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Gustave Lino was born in Mulhouse on October 27, 1893. Adolescent, he often visits the museum of the city and is interested in painting. In 1912, at only 19 years old, he went to Marseille and discovered the particular light of Provence. Without anyone knowing why, he embarks for Algiers. In 1914, the war broke out. Lino is of German nationality. It is for this reason that he is incarcerated in Corsica at the convent of Corbara. He learns painting alongside a fellow countryman. He paints many paintings and decorates the hotel Solferino d'Ajaccio and the castle of Malaspena-Massa in Belgodère.

At the end of the war, he returns to Algiers. He follows the courses of Georges Rochegrosse. Particularly talented, he exhibites in Paris in Salons and galleries, such as the Salon des Artistes French from 1926 and the Danton Gallery, rue La Boétie in 1927.

To perfect his training, he then undertakes a long stay in Spain where he studies chiaroscuro. Back in Algeria, he travels the north and the great south of Algeria (Laghouat, Touggourt, El Oued among others ...). He is very interested in Albert Marquet's painting, which particularly seduces him. This clarity while transparency, this harmony of lines and tones becomes his ideal of perfection. He specializes in still lifes, Algerian landscapes and seascapes.

He leaves Algiers for Bou-Saada. After the Second World War, Lino makes several trips. In Tunisia, where he is gone for a few days, he spends six months in Sidi-Bou-Saïd, crunching every corner of the city, seizing the habits of the inhabitants. He will also spend six months in the Balearic Islands and later in Mallorca. He returns to Corsica long after his internment and travels the island for several months. In 1954, he spends a few weeks in Venice and the works are the opportunity of an exhibition that is a real success.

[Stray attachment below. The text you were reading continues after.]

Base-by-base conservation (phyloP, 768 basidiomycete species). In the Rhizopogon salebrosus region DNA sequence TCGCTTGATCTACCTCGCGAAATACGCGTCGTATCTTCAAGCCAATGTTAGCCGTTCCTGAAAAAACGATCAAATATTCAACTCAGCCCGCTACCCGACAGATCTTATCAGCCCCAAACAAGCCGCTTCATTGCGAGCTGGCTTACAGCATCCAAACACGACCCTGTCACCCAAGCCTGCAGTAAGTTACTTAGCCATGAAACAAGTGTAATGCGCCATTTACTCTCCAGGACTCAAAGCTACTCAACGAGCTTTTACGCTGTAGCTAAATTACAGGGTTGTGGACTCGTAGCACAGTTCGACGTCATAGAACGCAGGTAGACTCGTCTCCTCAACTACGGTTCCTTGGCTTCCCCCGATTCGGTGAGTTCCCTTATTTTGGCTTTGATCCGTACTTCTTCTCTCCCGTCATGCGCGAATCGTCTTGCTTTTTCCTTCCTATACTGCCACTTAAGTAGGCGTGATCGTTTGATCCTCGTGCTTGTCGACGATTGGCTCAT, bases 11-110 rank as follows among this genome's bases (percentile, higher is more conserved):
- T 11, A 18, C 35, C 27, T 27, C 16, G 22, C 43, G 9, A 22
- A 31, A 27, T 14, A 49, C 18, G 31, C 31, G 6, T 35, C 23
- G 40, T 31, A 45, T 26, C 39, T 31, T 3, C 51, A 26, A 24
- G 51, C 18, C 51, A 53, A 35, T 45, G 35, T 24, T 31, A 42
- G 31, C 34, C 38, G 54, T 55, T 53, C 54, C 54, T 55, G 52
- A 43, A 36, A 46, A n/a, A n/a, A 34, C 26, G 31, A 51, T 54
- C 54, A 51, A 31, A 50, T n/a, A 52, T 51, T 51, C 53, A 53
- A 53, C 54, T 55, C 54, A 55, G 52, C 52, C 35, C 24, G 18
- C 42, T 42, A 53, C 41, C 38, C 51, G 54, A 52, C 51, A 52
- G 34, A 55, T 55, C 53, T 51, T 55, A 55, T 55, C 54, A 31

Very close to the group called "Painters of Poetic Reality" (Maurice Brianchon, Christian Caillard, Jules Cavaillès, Raymond Legueult, Roger Limouse, Roland Oudot, André Planson and Kostia Terechkovitch.), close friend of Albert Marquet (Marcelle Marquet will say from him that "he succeeded Marquet better than Marquet himself"). Also appreciative, Albert Camus said of Gustave Lino (at the Salon of Algerian artists of 1934): "His Marines, if we feel the influence of Marquet, are nonetheless true successes, sensitive, fresh and of one coming ". All this in respect of this artistic movement which, as writes E. Cazenave: "to an Orientalism dreamed artists of Algeria oppose a lived orientalism". His palette is particularly colorful, often linear, with a predilection for blues, taking as a subject all the towns and villages visited.


Works by Gustave Lino have been acquired by numerous museums including the Museum of Modern Art of the City of Paris.

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But his creativity is not limited to landscapes, he is also an accomplished portraitist and his talent will gradually evolve from Expressionism to a more and more contemporary painting whose modernism is revealed at the end of his life. through his "Compositions". It is part of contemporary post-war Algerian painting with: Sauveur Galliero, Jean Simian, René-Jean Clot, Pierre Pruvost, Jack Chambrin, Jean-Pierre Blanche, Pierre Clement, etc.

He became an eminent member of the Algiers School and exhibited at the Galerie de l'Institut - rue de Seine in Paris in 1957, after which the City of Paris bought him a painting, Intérieur, which will be exhibited at the Palais du Luxembourg.

He died in 1961. He posthumously won the last Algerian Grand Prix Artistique in 1962.